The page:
Slate’s “Hang Up and Listen” is one of and possibly the best sports podcasts on a good day. But (to borrow a sports cliché) the team took their game to the next level with last week’s episode titled “The Kevin Durant Just Broke the NBA Edition” — due in no small part to New Orleans’ own Josh Levin.
Levin, a 1998 graduate of Ben Franklin High School, more recently has spent several years as the executive editor for Slate, which includes hosting “Hang Up and Listen” — a weekly roundtable discussion of sports and culture that frequently includes contributors Stefan Fatsis and Mike Pesca. (Pesca, a frequent NPR contributor, also has his own Slate podcast, “The Gist.”)
As the “Hang Up and Listen” host, Levin often serves as the steady anchor and moderator to the more colorful Fatsis and Pesca, but it’s in the “Afterballs” — a lagniappe section at the episode’s end filled with commentary — that his dry wit takes flight. In his essay, Levin satirized Oklahoma City Thunder forward Kevin Durant’s decision to jump to the 2015 NBA champion Golden State Warriors as announced on the sports-athlete website The Players’ Tribune. (The site often is used by athletes to post major career announces like these.)
Levin’s piece is a compendium of essays by pro athletes, including Durant, and taps into the sometimes self-important tone that borders on the pretentious. (Kobe Bryant comes to mind.) Hence passages such as this:
The primary mandate I had for myself in making this decision was to have it based on the potential for my growth as a podcaster — as that has always steered me in the right direction. I’m at a point in my life where my ad reads need to be crisper, and my bonus segments need to be smarter. But it’s of equal importance for me to find an opportunity that encourages my evolution as a man.”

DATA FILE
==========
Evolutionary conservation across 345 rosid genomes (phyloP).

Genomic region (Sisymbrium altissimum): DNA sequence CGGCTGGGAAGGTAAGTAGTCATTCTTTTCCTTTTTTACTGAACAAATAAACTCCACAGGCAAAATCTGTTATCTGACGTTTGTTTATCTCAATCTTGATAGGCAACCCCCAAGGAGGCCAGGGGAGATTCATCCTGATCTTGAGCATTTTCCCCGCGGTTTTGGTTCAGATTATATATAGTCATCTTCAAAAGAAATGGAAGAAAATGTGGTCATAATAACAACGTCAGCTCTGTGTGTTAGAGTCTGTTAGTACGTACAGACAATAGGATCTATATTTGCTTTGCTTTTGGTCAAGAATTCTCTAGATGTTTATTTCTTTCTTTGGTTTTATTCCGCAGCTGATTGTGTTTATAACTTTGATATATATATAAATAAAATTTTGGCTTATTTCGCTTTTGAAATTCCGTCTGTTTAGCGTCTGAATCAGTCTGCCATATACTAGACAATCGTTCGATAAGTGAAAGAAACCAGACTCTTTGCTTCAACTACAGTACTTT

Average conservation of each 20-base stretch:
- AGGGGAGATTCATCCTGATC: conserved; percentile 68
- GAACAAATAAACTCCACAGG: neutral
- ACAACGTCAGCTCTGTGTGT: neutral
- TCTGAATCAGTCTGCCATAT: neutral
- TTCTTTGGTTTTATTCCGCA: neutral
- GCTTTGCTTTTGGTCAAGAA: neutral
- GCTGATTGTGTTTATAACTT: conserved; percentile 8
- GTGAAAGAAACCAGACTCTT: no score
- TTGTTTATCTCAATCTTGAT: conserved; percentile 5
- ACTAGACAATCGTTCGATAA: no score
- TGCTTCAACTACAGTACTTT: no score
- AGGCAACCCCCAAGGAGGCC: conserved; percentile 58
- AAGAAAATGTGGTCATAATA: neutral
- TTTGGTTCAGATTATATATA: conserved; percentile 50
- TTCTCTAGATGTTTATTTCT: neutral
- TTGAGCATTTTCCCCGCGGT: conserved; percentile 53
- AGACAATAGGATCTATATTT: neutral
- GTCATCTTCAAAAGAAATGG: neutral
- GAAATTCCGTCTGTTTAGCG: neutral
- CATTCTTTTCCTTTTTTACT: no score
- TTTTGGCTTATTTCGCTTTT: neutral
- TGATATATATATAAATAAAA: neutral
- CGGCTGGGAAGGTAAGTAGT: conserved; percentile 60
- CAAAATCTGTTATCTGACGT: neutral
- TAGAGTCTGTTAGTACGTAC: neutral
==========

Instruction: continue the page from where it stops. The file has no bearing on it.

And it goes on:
Levin stresses that his “decision” is pure fiction — spoiler alert: he’s not switching places with Slate movie critic Dana Stevens — but with his words you have appreciate his “growth” as a podcaster.
“It’s the place where athletes go to make a big announcement, whether it’s Kevin Durant changing teams teams or someone leaving the sport so I kind of blended both,” Levin said by phone. “I don’t want to mock some for their sincerity, but there are some clichés of the form that have developed. It’s is such a new thing and it so quickly become ubiquitous, so there was an opportunity to have some fun with it and point out some of the ways that all of these announce sort of sound the same.” (I will have more from Levin later on. Stay tuned.)
You can read the essay in its text version (Levin cautions he might have reworked the wording on the air), or you can listen to the podcast embedded below; Levin’s commentary begins one hour and nine minutes into the podcast (or 1:09).
New Orleans readers might be more familiar with Levin’s “dispatches” from the Crescent City in the aftermath of Hurricane Katrina — just a couple years after he’d started working at Slate. (You can check out those stories here.)